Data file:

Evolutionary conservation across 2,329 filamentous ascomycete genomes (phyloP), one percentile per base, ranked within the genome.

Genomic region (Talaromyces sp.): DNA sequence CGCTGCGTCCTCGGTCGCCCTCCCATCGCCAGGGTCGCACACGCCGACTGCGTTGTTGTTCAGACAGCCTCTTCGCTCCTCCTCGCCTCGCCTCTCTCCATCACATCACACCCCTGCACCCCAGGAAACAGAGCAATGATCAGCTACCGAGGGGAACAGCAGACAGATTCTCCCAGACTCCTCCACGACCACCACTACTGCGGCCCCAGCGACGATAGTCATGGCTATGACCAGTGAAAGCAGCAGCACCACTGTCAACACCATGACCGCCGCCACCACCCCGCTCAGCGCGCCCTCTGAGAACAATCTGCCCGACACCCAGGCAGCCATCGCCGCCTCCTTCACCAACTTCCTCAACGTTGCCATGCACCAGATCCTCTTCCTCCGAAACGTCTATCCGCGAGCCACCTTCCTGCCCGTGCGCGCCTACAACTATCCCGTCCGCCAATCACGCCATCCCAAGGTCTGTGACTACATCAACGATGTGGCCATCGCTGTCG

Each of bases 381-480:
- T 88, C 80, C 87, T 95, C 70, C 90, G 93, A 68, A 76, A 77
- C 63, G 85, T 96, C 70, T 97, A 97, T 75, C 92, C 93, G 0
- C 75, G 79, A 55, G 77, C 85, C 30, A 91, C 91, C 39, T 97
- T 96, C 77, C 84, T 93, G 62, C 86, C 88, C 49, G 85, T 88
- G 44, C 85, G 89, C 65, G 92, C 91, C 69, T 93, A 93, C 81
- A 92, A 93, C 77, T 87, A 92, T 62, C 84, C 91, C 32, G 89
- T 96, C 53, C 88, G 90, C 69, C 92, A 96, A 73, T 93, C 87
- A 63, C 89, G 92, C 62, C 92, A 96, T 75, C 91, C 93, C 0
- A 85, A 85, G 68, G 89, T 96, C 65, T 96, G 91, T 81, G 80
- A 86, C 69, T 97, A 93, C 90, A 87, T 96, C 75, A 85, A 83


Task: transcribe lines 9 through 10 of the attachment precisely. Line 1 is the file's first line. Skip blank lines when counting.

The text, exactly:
- A 92, A 93, C 77, T 87, A 92, T 62, C 84, C 91, C 32, G 89
- T 96, C 53, C 88, G 90, C 69, C 92, A 96, A 73, T 93, C 87